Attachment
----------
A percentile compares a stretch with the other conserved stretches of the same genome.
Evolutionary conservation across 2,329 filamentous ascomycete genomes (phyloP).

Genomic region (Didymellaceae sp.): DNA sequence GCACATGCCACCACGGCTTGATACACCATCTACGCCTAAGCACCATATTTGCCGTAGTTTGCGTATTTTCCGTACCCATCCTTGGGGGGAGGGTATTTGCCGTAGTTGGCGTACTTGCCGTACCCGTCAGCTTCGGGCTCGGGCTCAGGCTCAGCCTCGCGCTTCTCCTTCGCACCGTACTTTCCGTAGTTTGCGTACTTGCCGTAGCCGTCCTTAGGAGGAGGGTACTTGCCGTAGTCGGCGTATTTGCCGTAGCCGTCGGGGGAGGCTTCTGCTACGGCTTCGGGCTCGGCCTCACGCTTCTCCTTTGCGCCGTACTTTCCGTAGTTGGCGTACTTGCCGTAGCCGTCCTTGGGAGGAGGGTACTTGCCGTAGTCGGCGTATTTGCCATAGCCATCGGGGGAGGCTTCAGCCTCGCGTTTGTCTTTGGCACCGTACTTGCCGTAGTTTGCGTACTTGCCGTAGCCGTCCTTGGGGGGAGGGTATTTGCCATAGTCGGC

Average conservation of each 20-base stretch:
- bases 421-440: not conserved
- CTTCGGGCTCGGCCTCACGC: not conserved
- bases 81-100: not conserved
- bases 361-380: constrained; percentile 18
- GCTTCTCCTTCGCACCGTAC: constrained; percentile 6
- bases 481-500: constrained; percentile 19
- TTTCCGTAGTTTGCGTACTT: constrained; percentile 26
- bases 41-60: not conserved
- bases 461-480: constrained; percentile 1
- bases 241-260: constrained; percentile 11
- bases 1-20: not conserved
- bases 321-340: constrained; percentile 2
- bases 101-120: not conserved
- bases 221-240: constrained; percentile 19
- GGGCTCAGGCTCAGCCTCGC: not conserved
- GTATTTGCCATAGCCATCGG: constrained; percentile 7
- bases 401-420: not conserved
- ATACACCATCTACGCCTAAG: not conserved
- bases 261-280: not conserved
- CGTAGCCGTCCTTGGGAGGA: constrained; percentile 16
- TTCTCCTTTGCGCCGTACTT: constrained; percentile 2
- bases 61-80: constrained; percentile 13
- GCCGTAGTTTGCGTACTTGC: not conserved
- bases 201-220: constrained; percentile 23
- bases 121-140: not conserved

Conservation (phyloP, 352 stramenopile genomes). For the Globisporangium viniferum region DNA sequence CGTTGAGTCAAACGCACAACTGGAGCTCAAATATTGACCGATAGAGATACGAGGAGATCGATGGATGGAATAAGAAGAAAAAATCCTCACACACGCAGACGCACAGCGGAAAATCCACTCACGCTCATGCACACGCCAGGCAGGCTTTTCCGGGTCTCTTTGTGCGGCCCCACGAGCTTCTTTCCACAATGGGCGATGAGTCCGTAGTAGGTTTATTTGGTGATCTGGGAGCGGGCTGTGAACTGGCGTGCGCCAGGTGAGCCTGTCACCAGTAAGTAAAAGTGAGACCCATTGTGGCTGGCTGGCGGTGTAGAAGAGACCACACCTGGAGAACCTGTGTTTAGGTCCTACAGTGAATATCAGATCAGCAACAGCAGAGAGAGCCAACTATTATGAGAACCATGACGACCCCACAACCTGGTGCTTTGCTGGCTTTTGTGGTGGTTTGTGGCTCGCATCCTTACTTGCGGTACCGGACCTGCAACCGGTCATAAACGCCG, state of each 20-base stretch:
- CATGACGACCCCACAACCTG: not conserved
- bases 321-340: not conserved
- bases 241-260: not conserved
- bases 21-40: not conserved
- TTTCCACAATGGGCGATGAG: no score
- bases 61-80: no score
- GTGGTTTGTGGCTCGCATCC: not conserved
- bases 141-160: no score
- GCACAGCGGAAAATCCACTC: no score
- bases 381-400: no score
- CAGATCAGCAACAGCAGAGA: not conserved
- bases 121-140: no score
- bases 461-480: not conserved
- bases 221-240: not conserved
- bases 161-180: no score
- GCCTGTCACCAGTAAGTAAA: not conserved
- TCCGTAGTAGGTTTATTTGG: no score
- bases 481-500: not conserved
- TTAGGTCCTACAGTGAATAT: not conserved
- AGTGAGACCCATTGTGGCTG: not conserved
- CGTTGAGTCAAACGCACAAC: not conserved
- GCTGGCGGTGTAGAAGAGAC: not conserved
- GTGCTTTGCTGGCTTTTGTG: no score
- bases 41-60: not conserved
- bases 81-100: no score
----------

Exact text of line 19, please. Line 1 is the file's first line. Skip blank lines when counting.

- GGGCTCAGGCTCAGCCTCGC: not conserved